Winter in Unalaska by Sam Zmolek
Your voice in the Aleutians.
Play Live Radio
Next Up:
0:00 0:00
Available On Air Stations

Theater owners love Beyoncé and Taylor Swift's movies as much as fans do


"Renaissance: A Film By Beyonce" took in more than $27 million this weekend. That's a global figure, and that's barely a quarter of what Taylor Swift's concert movie took in a few weeks ago. But NPR's Bob Mondello says theater owners are delighted.

BOB MONDELLO, BYLINE: If this had been a head-to-head race, Beyonce would have taken a quick lead.


BEYONCE: (Singing) Got a lot of bands, got a lot of Chanel on me.

MONDELLO: Thursday night previews for "Renaissance" topped $5 million, nearly double the preview take for Taylor Swift's Eras Tour movie. But as industry watchers quickly pointed out, just two days before the Taylor Swift movie opened, she was still saying there wouldn't be any previews because she wanted to open on her lucky Friday the 13th.


TAYLOR SWIFT: (Singing) That's what they don't know. But I keep cruising.

MONDELLO: Theater owners persuaded her at the last moment that all big movies these days have previews. And indeed, once they were hastily scheduled, her Swifties found them to the tune of $2.8 million.


SWIFT: (Singing) 'Cause the players gonna play, play, play, play, play.

MONDELLO: No such confusion slowed "Renaissance." Queen Bey's fans have been able to buy advanced preview tickets for weeks, so it's not really surprising that she did better out of the gate. But with Beyonce appealing to an older demographic, and with the week after Thanksgiving traditionally a terrible week at the box office, no one expected her film to keep up that pace.


BEYONCE: (Singing) Make you wait a whole week for me.

MONDELLO: She ended the weekend with $22 million in North America and another 6 million overseas, which, back when Swift opened in mid-October, might have seemed lackluster. The first weekend in December, it's a win for everybody.


BEYONCE: (Singing) Know that booty gon' do what it want to.

MONDELLO: That's because there's something unusual about both these concert movies, they bypassed the Hollywood establishment. During the pandemic, theater owners complained, as film studios kept delaying openings and streaming movies rather than sending them to cinemas, that they needed fresh product to keep their doors open. Now they found an angle.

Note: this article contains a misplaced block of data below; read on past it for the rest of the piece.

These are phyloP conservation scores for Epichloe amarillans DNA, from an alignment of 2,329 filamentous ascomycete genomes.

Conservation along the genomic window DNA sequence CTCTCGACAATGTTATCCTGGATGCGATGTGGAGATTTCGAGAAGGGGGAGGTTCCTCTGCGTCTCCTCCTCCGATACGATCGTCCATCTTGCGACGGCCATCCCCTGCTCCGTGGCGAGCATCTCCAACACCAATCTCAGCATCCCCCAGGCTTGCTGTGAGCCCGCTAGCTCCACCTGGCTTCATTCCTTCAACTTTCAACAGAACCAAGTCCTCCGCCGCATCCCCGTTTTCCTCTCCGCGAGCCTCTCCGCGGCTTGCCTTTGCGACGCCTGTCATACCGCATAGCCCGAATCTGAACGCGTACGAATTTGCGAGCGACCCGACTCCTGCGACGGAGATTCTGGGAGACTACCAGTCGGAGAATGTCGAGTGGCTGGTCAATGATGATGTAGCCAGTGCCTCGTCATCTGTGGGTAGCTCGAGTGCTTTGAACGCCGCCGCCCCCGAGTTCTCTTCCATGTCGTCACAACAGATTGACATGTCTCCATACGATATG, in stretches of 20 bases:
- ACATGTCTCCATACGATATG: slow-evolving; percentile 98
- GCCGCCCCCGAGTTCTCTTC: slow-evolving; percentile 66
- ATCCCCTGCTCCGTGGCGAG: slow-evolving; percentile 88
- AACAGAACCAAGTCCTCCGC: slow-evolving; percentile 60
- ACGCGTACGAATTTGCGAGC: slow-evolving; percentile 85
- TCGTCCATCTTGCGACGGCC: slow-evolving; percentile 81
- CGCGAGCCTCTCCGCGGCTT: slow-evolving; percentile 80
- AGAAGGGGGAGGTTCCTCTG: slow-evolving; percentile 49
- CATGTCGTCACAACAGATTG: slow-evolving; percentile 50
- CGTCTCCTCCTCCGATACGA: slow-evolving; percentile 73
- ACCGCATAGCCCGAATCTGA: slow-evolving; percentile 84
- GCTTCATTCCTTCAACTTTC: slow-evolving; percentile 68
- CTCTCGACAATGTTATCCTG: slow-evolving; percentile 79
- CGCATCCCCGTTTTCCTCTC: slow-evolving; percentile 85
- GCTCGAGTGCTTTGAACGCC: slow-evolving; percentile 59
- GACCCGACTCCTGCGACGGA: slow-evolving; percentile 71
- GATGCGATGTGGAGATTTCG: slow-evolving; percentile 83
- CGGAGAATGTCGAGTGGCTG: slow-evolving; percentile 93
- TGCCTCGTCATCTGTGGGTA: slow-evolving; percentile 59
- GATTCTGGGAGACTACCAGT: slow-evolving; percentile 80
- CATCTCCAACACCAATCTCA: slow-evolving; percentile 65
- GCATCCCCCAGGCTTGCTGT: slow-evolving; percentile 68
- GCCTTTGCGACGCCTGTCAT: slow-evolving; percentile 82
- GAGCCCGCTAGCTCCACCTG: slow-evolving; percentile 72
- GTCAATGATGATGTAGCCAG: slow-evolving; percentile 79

BEYONCE: (Singing) I got my angel now.

MONDELLO: Beyonce and Taylor Swift both signed contracts for their concert films directly with theater owners, specifically with AMC theaters. The deal, with no Hollywood middlemen to siphon off fees and advertising costs, the pop stars get $0.50 of every dollar that comes in at the box office, a much better split than they'd get from a studio, and the theater owners get full houses in weeks they'd usually do very little business.


BEYONCE: You know you're my saving grace.

MONDELLO: As for the battle of the divas, Beyonce didn't match Taylor Swift's box office numbers, but she's still got bragging rights. "Renaissance" is among the top openings ever for the first weekend in December.

I'm Bob Mondello.


BEYONCE: (Singing) I can feel your halo, halo, halo. I can see your halo, halo, halo. Transcript provided by NPR, Copyright NPR.

NPR transcripts are created on a rush deadline by an NPR contractor. This text may not be in its final form and may be updated or revised in the future. Accuracy and availability may vary. The authoritative record of NPR’s programming is the audio record.

Bob Mondello, who jokes that he was a jinx at the beginning of his critical career — hired to write for every small paper that ever folded in Washington, just as it was about to collapse — saw that jinx broken in 1984 when he came to NPR.